Virtual Worlds’ software is a renowned sales tool within the kitchen and bathroom industry but has recently been used for a different purpose and all for a fantastic cause.
JPC Community Farm is a supported living charity. They are embarking on the process of transforming 23.5 acres of land near Stokesley, North Yorkshire into a 5-star (Outstanding) environment for young people with additional needs. The Farm will consist of 21 apartments providing independent supported living for 23 young adults. The project is part of a government push towards providing an alternative to residential care homes.
The Farm was a private residence and working farm. With this in mind it was important for charity owners Paul and Julie Connaughton to present a realistic visual of what the new accommodation would look like. It was a key driver in order to get buy-in from funding partners and future residents.
Virtual Reality ‘try before you buy’
Virtual Worlds’ 4D Virtual Reality package offers a vivid, realistic and immersive ‘try before you buy’ experience. Users are literally able to move around a room before a brick has been laid. Design specialist, Portrack Interiors knew 4D would be the best way of bringing their vision for the Farm to life.
“4D gives designers a new lease of life,” said Michael Fields, senior design consultant and project manager at Portrack Interiors. “It’s so much better than drawing up a design and building it in the hope that people buy into your ideas. Back in the day we would do line drawings, but virtual reality allows us to move parts of the design around and put the user in control of the process.”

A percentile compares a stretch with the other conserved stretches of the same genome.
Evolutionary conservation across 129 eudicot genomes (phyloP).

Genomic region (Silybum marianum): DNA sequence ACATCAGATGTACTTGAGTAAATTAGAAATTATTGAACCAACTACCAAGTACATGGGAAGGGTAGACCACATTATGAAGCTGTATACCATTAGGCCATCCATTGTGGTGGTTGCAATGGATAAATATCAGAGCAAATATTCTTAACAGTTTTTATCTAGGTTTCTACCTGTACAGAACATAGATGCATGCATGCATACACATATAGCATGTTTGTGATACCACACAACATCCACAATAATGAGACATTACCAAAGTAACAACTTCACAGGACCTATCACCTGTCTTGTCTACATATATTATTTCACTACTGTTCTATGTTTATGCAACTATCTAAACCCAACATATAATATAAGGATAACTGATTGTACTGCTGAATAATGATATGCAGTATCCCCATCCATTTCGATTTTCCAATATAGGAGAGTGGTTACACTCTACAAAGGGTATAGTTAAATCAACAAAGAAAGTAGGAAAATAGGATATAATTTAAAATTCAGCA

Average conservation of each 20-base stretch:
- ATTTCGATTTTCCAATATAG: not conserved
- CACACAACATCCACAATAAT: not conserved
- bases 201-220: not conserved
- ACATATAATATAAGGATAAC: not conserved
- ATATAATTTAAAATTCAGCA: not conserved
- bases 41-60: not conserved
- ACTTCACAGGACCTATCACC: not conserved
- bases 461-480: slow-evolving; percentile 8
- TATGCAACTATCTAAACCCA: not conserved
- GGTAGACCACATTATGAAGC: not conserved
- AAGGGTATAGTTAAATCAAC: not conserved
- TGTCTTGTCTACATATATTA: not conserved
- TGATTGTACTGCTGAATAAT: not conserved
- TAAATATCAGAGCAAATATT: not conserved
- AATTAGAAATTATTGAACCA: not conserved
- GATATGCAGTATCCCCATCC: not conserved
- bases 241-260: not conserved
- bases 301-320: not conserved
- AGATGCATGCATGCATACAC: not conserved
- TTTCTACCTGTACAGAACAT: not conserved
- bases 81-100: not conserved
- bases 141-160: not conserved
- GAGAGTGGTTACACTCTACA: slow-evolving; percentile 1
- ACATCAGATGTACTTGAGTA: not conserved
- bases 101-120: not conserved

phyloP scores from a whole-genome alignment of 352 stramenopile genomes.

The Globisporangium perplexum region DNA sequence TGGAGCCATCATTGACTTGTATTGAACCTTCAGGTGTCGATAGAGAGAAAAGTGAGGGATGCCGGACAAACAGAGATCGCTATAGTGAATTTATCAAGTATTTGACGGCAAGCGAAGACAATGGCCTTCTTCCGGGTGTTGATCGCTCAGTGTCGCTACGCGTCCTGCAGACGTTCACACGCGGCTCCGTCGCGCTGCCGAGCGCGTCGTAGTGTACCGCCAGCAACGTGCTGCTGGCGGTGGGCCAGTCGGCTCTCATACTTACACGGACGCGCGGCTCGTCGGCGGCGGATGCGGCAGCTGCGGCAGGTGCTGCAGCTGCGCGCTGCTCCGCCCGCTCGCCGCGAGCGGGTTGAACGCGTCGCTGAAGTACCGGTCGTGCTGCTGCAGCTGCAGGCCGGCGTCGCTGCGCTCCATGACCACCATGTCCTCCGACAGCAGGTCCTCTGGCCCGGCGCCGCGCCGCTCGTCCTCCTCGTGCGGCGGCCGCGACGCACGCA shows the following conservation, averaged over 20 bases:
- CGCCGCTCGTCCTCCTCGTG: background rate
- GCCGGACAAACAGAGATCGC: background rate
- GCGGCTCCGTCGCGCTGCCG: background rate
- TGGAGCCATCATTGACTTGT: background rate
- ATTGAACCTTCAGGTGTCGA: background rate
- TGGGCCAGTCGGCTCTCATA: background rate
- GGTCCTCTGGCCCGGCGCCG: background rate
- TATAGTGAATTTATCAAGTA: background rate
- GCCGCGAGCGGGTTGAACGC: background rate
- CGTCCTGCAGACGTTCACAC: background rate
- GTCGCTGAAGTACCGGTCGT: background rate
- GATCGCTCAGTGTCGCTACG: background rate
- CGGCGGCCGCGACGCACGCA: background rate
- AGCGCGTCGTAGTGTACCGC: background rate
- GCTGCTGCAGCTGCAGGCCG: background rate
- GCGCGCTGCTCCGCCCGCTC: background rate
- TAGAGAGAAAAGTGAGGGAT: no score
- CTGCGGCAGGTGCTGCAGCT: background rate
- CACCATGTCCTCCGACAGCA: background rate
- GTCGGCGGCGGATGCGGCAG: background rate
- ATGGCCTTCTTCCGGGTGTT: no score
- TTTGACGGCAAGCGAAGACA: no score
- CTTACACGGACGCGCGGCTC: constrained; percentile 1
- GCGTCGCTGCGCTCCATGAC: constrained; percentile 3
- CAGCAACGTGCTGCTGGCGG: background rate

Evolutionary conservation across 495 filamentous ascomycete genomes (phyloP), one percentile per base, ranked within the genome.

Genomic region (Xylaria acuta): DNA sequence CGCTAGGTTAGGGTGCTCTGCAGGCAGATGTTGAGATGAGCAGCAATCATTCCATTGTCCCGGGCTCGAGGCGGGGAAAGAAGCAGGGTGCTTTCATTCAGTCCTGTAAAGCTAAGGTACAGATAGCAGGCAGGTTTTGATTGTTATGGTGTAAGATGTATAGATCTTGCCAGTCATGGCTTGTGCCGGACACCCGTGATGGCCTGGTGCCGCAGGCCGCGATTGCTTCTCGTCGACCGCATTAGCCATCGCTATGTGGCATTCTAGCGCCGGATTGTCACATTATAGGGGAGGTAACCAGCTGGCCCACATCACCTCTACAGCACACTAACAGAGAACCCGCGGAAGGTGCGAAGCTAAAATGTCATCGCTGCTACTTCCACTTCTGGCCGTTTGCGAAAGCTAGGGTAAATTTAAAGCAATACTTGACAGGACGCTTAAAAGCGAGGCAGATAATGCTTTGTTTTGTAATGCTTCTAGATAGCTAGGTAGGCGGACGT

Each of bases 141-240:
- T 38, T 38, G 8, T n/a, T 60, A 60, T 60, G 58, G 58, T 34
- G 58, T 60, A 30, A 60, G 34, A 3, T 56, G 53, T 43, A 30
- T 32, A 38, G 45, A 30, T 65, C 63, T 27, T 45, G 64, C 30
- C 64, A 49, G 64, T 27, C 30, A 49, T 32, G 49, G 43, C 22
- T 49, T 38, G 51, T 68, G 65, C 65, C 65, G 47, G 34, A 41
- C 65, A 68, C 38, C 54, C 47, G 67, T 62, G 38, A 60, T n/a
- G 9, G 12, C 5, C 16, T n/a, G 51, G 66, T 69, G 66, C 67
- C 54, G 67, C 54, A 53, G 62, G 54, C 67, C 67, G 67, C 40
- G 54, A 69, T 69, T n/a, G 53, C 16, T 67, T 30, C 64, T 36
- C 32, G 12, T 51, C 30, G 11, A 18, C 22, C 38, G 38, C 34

Michael and the Virtual Worlds team travelled up to the Farm. Once there they worked closely with Paul and Julie to develop a 4D model of the accommodation.
The Farm held two open days at the end of August. Michael presented the concept to the local authority and NHS, as well as the families of the individuals.
Michael commented: “Virtual Reality is a great presentation tool and really helps to explain a difficult transformation.
“It’s very hard to imagine a working farm transformed into a living space. It’s difficult to just point at a corner in the room and say imagine a sofa and table there, but by using 4D technology viewers can actually see the room with a sofa and table in it and even walk around it.”
The professionals and families that attended the open days were “blown away” by the 4D demo. For the majority of them it was the first time they had seen the technology used in this way.
“It’s given us a gold star in the eyes of investors,” said Paul. “We’re able to show people around the new Farm before the building work has even started. We did this in a safe way without the need for hard hats. It’s really raised the bar when it comes to presenting a project.”
He added: “It’s surreal when you put the headset on and see the amount of detail in the space. You can even look out of the window and see the same view that you will see once the accommodation has been built.
“We’ve had mums and dads view it and ask ‘when can I move in?’. Parents are protective of their children anyway but when a child has special needs there’s that extra layer of protection. We want to make the transition as smooth as possible for them. Virtual Worlds 4D software has allowed us to do that – families have been so impressed that we’ve used the technology for their benefit and planned every detail.”
Nathan MacLean, managing director at Virtual Worlds, said: “The JPC Community Farm is a fantastic cause and we’re honoured to have been a part of it. Our technology can make a big difference to projects of all shapes and sizes. It can really give presentations that special edge.”
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